Clap Your Hands
It’s odd talking about happiness as if it’s somehow this attainable thing always just beyond our reach when the truth is, as soon as we finally realize that one burning desire that we’ve carried for so long, the moment of actual enjoyment is a fleeting one, and then another goal quickly rises to the surface to take it’s place. We’re forever chasing what we think will make us happy, but when that person, that thing, that job, that object of our endless yearning, finally becomes our ours? We’re never quite satisfied by it, not completely.
Yet we continue to hope. We continue to struggle, to fight, to dream of being happy ( whatever that’s supposed to mean) because we think it’s what we need in order to feel truly alive. We believe it’s that missing piece in an otherwise perfect existence. We confuse it for love and use the two words as if they are interchangable. As each story in Yasmina Reza’s interlocking collection of slim tales Happy are the Happy reminds us, life can be beautiful at times, but this maddening pursuit of happiness can also make it a frustrating, heart-breaking, maddening, and painful experience.
Reza doesn’t claim to have any answers for us. Instead her power lies in acute observation, in her ability to weave together short, decisive tales that infiltrate our outer defenses to reveal the fragility we keep hidden underneath, safely tucked away, just out of view from those around us. With a keen eye for what makes us tick, she masterfully carves through the extraneous details, and sees past the overwhelming static of everyday life, to arrive solidly at the heart of each matter at hand. Whether she’s tackling the never-ending push and pull of relationships, our fear of death, or our need to simply been seen by others to validate our existence, Reza continually offers us dazzling chunks of truth and clarity at every turn.
I’m not sad. Things are made to disappear. I’ll vanish without a fuss. There will be no coffin and no bones. Everything will go on as it has always done. Everything will float blithely away on the water.
Over the course of Happy are the Happy we’re introduced to the inner lives of 18 characters spread over 21 different chapters. No chapter spans beyond 13 short pages and each person that we’re introduced to is somehow connected to one or more individuals that we meet later down the line. In the hands of a lesser author these short bursts of life could be difficult to digest, but here the results are intoxicating. As we pull back to see the bigger picture, to ponder the interconnectedness of life itself, we realize that there’s something unobtainable, something just beyond our realm of understanding that’s at play here. When we fit the pieces together we realize that life is…unexplainable? Perhaps not life itself, but instead the choices that we each make over the course of our own lives and the things that we endlessly obsess about which ultimately come to define who we are.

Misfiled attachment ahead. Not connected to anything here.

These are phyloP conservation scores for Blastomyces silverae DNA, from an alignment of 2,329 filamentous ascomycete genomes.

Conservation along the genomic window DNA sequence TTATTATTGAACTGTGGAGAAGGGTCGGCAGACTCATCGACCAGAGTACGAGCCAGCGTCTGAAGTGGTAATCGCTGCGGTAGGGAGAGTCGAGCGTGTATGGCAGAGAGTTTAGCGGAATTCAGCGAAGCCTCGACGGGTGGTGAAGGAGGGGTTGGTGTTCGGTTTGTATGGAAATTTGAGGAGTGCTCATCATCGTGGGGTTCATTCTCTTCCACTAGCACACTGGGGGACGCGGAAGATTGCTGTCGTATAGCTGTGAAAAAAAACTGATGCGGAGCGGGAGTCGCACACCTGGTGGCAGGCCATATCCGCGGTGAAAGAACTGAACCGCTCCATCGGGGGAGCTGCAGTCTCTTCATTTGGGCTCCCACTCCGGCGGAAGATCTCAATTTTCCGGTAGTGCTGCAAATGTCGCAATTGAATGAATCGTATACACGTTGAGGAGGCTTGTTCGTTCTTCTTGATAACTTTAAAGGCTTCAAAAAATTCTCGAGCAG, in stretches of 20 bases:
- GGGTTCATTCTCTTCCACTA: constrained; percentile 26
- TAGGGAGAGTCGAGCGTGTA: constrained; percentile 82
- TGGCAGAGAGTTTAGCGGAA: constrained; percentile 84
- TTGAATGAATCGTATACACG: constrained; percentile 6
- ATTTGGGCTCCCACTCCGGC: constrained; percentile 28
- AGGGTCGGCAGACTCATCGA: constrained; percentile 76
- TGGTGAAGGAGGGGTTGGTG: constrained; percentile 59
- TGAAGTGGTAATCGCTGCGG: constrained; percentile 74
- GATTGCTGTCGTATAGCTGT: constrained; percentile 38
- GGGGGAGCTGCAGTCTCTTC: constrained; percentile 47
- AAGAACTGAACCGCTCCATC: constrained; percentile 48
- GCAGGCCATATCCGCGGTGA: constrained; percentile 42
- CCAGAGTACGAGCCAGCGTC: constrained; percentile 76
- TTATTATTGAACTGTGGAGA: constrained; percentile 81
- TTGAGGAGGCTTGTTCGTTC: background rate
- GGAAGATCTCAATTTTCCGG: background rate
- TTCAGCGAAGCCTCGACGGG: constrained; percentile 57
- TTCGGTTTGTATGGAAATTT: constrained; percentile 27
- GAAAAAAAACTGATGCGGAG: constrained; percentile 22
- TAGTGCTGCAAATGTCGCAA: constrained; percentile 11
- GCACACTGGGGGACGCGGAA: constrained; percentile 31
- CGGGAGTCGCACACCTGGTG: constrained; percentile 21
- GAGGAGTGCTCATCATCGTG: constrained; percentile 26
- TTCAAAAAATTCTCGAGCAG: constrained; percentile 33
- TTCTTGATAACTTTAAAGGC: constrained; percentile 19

Remarkably, translator John Cullen has done a brilliant job with Reza’s original text, delicately transforming it for English speaking readers into a series of tales that are so obviously French in origin, yet so universally relatable in their telling that time and place become of little consequence. Their setting is never in doubt, but neither is the fact that each is a gorgeous little piece of fiction that stands well on it’s own while also strengthening the core of the larger narrative.
Happy are the Happy is a blinding celebration of life in all of its fucked up splendor. Throughout its pages, the characters that inhabit the work do battle with themselves and with one another in a futile pursuit to achieve the unobtainable. They’re forever connected together by ties of family, love, and disappointment, but ultimately, when left to their own devices, they’re each stumbling through life just as confused and afraid as the rest of us.